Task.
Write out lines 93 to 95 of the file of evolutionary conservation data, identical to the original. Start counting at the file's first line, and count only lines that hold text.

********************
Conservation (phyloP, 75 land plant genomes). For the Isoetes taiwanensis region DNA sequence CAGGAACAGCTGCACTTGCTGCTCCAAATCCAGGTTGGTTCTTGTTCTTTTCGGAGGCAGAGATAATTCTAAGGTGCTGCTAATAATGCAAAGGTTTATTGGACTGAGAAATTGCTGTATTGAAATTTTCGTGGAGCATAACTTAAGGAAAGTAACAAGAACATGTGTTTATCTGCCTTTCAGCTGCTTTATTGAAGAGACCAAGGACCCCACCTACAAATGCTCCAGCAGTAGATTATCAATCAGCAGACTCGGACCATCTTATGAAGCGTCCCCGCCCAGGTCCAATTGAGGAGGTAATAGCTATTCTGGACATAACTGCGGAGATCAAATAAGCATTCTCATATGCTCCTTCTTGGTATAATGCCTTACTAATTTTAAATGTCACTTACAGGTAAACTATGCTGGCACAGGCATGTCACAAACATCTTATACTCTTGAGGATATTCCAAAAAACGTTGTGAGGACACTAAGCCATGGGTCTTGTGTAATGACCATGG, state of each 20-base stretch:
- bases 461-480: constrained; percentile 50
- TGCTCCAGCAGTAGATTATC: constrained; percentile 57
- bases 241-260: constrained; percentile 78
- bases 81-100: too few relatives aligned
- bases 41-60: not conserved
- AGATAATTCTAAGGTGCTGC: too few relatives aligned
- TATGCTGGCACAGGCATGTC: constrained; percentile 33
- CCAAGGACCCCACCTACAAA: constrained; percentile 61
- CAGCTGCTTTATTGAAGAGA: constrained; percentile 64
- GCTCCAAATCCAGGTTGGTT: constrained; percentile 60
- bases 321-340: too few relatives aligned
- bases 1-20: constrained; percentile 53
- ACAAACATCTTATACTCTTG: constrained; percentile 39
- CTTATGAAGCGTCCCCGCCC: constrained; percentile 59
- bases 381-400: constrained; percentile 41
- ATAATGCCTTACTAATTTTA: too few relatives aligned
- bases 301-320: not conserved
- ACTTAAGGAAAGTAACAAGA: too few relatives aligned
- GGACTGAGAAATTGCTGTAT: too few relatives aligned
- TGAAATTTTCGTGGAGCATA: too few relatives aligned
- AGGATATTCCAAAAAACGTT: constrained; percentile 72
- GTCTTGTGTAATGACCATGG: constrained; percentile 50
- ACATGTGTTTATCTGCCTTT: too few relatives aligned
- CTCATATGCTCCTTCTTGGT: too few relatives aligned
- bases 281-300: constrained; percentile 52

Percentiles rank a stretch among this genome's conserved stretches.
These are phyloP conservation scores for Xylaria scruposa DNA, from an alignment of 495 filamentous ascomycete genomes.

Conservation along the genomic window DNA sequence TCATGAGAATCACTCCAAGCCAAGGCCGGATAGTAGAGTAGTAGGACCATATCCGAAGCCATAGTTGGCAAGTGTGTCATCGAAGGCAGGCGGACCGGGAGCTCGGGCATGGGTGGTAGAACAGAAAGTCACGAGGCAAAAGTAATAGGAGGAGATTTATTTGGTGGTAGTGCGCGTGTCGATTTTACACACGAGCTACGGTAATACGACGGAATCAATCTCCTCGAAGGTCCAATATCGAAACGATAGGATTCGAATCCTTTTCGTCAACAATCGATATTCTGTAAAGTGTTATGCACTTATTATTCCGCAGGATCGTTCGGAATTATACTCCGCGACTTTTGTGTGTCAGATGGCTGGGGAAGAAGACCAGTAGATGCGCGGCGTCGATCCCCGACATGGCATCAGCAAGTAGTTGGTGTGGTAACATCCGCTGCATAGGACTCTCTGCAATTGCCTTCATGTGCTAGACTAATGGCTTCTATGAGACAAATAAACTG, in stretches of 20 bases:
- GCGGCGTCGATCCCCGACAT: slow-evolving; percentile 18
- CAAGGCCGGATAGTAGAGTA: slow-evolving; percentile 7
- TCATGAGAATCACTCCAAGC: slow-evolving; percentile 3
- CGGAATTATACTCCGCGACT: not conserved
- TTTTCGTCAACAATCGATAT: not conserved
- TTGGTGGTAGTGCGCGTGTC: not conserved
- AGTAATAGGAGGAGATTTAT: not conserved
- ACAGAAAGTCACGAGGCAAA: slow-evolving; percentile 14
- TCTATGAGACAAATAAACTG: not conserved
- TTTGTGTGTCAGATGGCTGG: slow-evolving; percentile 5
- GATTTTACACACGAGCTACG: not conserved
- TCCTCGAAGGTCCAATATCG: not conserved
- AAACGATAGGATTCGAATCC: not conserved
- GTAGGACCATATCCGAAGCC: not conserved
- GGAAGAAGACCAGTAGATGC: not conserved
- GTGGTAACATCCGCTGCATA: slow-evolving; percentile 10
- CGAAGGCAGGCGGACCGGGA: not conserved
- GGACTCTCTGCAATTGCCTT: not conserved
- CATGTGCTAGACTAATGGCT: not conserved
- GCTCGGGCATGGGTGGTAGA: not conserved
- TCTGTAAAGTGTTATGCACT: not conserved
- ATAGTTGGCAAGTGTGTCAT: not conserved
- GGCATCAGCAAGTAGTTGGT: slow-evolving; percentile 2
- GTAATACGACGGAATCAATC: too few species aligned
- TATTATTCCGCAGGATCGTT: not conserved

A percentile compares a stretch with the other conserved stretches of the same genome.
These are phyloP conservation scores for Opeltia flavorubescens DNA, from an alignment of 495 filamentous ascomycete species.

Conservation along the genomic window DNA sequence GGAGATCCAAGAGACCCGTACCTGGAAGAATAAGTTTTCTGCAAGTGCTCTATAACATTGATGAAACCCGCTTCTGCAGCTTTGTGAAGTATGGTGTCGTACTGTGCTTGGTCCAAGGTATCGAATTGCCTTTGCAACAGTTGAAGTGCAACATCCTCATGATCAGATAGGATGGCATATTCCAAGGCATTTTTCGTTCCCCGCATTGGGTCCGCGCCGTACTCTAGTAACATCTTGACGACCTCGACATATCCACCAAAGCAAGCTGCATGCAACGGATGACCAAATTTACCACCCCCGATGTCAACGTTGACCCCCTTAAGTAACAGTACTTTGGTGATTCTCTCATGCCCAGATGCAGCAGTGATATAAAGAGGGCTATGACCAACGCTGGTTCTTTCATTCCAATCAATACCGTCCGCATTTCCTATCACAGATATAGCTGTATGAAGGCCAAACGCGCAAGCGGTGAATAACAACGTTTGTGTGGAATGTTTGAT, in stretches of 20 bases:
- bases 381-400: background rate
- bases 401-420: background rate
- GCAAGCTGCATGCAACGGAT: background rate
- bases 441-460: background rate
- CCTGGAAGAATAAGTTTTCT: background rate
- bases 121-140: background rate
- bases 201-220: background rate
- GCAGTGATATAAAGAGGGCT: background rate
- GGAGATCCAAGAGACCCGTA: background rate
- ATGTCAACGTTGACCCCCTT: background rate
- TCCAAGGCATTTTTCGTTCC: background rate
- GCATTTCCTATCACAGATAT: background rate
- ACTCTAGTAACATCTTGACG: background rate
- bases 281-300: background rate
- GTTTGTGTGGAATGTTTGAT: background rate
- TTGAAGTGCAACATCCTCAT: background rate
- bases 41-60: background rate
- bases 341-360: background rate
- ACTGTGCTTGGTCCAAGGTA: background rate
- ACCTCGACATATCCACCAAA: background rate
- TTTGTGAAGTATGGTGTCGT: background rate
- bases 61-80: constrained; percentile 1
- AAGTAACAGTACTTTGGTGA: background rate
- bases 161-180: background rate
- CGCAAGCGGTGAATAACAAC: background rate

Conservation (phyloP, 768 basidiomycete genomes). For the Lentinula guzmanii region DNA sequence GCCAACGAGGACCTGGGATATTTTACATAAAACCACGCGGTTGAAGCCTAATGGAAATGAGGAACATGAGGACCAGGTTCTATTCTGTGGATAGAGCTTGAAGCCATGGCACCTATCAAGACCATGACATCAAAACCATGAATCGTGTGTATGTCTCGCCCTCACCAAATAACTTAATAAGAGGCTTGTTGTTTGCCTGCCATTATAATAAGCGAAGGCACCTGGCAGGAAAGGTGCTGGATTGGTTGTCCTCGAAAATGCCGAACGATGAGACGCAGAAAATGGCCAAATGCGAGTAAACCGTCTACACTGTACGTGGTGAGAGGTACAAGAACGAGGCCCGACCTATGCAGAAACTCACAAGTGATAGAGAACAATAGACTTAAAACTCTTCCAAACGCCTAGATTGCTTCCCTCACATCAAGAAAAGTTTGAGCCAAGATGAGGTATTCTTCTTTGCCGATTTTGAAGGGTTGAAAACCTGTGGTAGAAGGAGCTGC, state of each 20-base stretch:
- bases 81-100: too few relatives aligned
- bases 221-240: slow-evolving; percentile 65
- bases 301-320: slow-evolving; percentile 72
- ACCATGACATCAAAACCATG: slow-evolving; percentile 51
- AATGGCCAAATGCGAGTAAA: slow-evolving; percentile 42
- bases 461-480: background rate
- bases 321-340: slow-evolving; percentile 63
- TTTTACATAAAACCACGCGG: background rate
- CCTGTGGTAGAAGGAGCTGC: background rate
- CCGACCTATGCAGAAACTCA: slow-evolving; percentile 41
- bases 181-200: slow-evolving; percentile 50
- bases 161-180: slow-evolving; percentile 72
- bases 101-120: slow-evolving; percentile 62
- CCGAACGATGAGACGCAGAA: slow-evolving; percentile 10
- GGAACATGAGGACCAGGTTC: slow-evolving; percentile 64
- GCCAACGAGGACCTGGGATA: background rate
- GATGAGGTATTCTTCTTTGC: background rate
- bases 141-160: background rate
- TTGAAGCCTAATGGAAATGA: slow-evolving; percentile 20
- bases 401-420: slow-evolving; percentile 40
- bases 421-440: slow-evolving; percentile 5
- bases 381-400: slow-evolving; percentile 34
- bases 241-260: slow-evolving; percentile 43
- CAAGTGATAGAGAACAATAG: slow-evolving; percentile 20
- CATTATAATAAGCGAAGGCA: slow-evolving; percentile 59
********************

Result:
- CCGACCTATGCAGAAACTCA: slow-evolving; percentile 41
- bases 181-200: slow-evolving; percentile 50
- bases 161-180: slow-evolving; percentile 72